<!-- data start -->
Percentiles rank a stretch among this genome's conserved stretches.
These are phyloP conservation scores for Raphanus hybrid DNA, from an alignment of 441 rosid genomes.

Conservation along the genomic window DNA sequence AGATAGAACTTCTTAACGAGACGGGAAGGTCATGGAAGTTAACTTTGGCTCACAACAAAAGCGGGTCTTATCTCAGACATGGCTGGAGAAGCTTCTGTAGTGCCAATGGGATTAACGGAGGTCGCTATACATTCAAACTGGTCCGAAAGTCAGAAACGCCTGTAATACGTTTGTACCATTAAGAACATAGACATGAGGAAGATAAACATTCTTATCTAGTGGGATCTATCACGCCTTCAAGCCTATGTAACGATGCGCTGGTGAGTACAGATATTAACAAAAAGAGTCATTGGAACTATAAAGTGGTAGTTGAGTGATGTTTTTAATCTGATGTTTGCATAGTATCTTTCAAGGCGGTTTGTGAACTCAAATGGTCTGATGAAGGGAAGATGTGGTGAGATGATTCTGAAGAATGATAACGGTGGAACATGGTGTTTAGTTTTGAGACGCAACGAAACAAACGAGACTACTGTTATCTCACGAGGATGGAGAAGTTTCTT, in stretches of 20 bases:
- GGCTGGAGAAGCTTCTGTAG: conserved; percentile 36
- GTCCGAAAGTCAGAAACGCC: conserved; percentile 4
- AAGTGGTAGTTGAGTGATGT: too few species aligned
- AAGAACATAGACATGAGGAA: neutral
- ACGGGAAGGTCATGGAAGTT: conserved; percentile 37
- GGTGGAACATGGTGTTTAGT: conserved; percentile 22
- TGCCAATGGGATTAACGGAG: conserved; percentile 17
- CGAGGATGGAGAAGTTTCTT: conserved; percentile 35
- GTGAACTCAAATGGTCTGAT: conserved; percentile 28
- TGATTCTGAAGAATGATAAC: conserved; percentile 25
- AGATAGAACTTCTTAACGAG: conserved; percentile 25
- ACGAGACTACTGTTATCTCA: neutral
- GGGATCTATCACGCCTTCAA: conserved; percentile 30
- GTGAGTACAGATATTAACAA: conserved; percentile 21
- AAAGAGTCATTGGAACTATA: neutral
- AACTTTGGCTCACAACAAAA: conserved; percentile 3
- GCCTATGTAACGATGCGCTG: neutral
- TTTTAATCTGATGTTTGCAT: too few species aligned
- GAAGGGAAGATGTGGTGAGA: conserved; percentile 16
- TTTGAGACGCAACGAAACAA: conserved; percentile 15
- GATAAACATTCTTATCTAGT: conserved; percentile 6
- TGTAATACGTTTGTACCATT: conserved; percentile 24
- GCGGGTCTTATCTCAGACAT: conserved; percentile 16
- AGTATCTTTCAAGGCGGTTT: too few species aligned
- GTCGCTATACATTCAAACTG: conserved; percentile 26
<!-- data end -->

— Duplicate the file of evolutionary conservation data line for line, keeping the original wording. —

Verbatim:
Percentiles rank a stretch among this genome's conserved stretches.
These are phyloP conservation scores for Raphanus hybrid DNA, from an alignment of 441 rosid genomes.

Conservation along the genomic window DNA sequence AGATAGAACTTCTTAACGAGACGGGAAGGTCATGGAAGTTAACTTTGGCTCACAACAAAAGCGGGTCTTATCTCAGACATGGCTGGAGAAGCTTCTGTAGTGCCAATGGGATTAACGGAGGTCGCTATACATTCAAACTGGTCCGAAAGTCAGAAACGCCTGTAATACGTTTGTACCATTAAGAACATAGACATGAGGAAGATAAACATTCTTATCTAGTGGGATCTATCACGCCTTCAAGCCTATGTAACGATGCGCTGGTGAGTACAGATATTAACAAAAAGAGTCATTGGAACTATAAAGTGGTAGTTGAGTGATGTTTTTAATCTGATGTTTGCATAGTATCTTTCAAGGCGGTTTGTGAACTCAAATGGTCTGATGAAGGGAAGATGTGGTGAGATGATTCTGAAGAATGATAACGGTGGAACATGGTGTTTAGTTTTGAGACGCAACGAAACAAACGAGACTACTGTTATCTCACGAGGATGGAGAAGTTTCTT, in stretches of 20 bases:
- GGCTGGAGAAGCTTCTGTAG: conserved; percentile 36
- GTCCGAAAGTCAGAAACGCC: conserved; percentile 4
- AAGTGGTAGTTGAGTGATGT: too few species aligned
- AAGAACATAGACATGAGGAA: neutral
- ACGGGAAGGTCATGGAAGTT: conserved; percentile 37
- GGTGGAACATGGTGTTTAGT: conserved; percentile 22
- TGCCAATGGGATTAACGGAG: conserved; percentile 17
- CGAGGATGGAGAAGTTTCTT: conserved; percentile 35
- GTGAACTCAAATGGTCTGAT: conserved; percentile 28
- TGATTCTGAAGAATGATAAC: conserved; percentile 25
- AGATAGAACTTCTTAACGAG: conserved; percentile 25
- ACGAGACTACTGTTATCTCA: neutral
- GGGATCTATCACGCCTTCAA: conserved; percentile 30
- GTGAGTACAGATATTAACAA: conserved; percentile 21
- AAAGAGTCATTGGAACTATA: neutral
- AACTTTGGCTCACAACAAAA: conserved; percentile 3
- GCCTATGTAACGATGCGCTG: neutral
- TTTTAATCTGATGTTTGCAT: too few species aligned
- GAAGGGAAGATGTGGTGAGA: conserved; percentile 16
- TTTGAGACGCAACGAAACAA: conserved; percentile 15
- GATAAACATTCTTATCTAGT: conserved; percentile 6
- TGTAATACGTTTGTACCATT: conserved; percentile 24
- GCGGGTCTTATCTCAGACAT: conserved; percentile 16
- AGTATCTTTCAAGGCGGTTT: too few species aligned
- GTCGCTATACATTCAAACTG: conserved; percentile 26